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Will Alaska natural gas and our government come through for Japan?

Scott Woodham
Aaron Jansen illustration

To: Japan

CC: South Korea

Subject: Powering the future

Dear Esteemed Visitors,

As we understand it, a group of your officials recently visited Alaska to explore the possibility of securing a steady, long-term supply of liquefied natural gas, and maybe even build part or all of a pipeline.

The visit has so far been very hush-hush. No one has said whether you are from Japan's national government or from a private company or two, and the only Alaska officials who’ve gone on the record about your visit are Department of Natural Resources Commissioner Dan Sullivan and Lt. Gov. Mead Treadwell. We even heard Treadwell accompanied you to dinner one evening. Overall, we're confident you're being treated well, if not with attentive respect.

As we understand it, Commissioner Sullivan touted our state's gas resources in his meeting with you but later said it was just an exploratory meeting. We hope more talks are in the works. For a long time, Alaska's gas has been stuck because of lack of confidence it could find a market, or so we've been led to believe.

But now, here you are -- a large potential market -- and we couldn't be more hopeful. Especially since prices for associated gas liquids are so high these days that shale gas producers could practically give methane away and still turn a profit. Which is one reason they're still producing even though North American spot prices keep scraping bottom.

As excited as we are that you're looking to replace much of your country's nuclear power plants with gas, we're worried. We felt a little snubbed last summer when a group from Korea's largest utility skipped Alaska altogether in its search for Arctic natural gas – traveling instead to Canada to discuss investing in that country's proposed Mackenzie pipeline, which frankly looks a lot less promising than any of the proposed Alaska gaslines.

Prior to the delegation's trip to Canada, the Alaska Natural Gas Development Authority—the group that’s in the process of being swallowed by another group with the same mission, but less political clout -- even had a group all lined up to travel to South Korea to discuss the possibility of export. But the governor decided they shouldn't go. He cited a desire not to mess with the pending completion of two open seasons, one for ConocoPhillips and BP's now-defunct Denali joint-venture, and the other for TransCanada's AGIA-licensed Alaska Pipeline Project.

We're worried what happened to South Korea might happen to you: Increasingly promising talks followed by a withdrawal in deference to the North Slope leaseholders. We're ultimately worried whether this administration will be willing or able to ensure the leaseholders' participation in a deal between Alaska and Japan, or any companies there.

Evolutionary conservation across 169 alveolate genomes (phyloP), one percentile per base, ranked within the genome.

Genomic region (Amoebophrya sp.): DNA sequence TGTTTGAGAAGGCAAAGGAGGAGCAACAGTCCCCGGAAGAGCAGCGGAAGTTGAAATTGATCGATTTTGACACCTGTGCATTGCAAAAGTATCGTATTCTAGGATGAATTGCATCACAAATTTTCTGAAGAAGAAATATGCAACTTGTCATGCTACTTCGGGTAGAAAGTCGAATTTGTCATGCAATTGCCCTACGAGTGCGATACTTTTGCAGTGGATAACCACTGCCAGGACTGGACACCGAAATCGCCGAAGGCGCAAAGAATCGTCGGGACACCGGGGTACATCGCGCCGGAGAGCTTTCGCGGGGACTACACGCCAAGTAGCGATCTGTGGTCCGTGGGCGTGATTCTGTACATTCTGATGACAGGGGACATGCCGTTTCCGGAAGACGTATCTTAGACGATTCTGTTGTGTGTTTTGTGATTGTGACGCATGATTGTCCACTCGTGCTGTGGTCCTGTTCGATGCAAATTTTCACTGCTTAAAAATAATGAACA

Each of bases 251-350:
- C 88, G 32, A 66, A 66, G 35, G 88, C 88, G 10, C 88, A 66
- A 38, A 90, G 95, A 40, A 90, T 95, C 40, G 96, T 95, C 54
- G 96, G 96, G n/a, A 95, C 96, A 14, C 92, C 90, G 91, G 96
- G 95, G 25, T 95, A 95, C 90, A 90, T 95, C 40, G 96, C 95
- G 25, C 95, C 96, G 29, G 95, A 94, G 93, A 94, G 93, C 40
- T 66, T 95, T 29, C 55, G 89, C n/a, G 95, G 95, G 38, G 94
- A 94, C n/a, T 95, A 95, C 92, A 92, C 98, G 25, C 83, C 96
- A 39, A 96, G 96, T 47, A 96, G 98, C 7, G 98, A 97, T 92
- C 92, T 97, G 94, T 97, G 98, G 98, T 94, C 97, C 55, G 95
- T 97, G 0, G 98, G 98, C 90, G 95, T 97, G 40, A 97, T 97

But maybe our worries are unfounded. Lately, the Big Three have been trying to develop “alignment” on an Alaska LNG project at Gov. Parnell's suggestion, and just this week John Minge, president of BP Exploration Alaska, said the group now has more alignment than they’ve had in eight months.

We're actually kind of surprised the companies didn't just call you up once they heard you were looking to replace most, if not all, of your atomic power plants by buying up pieces of gas projects and securing a supply contracts around the world. Alaskans were pretty afraid of radiation once the shock of sympathy subsided, so it seems like a win-win for the state to help you give up nuclear reactors. Unless, as some critics allege, the leaseholders don't actually want to sell any Alaska gas.

But it might not actually be Alaska's gas. There has been some confusion over that. Alaska's Constitution says it belongs to the state in trust for the people. The companies control leases, naturally, but those leases are subject to clauses, either implicitly or explicitly, that provide for a “duty to produce” if there is a possibility that even the smallest profit could be made.

One thing is certain, though. The gas is actually located in Alaska. The land clearly owns it, if no one else does. For years, it has been argued that there is no market for the gas or that it wouldn't be prudent for the stakeholders, including the state, to fulfill its duty to produce. After all, gas powers the oil harvest, and oil is worth far more than natural gas. It has also been said over the years that there's no gasline yet because there's not enough of a market for North Slope gas.

Well, you probably know this but your country and Korea (and probably China) represent markets. Huge markets, in fact, and growing markets. And natural gas prices in Asia haven't effectively decoupled from oil prices, as they have in North America.

But we're still worried what could happen to the whole process if it depends on what the producers want. Minge also said that even if the companies reached some kind of super-hyper-magnetized alignment over LNG, there would be “massive” debate over the terms in the Legislature as early as next year. And that would just be the start.

Years would pass, LNG terminals now under construction would come online, and you might find better options while the North Slope leaseholders decide what to do. Or not do.

It seems to us that successful meetings between you and Alaska's government could bring an end to the friendly back-and-forth between the leaseholders over who will finally bring gas located in Alaska to market.

It seems Gov. Parnell could use successful meetings with you as leverage to avoid doing things that might irritate the state's largest business partners, like going to court, enforcing the companies’ duty to produce, or serving subpoenas for sensitive information.

For your interest, ありがとうございます.

The Concerned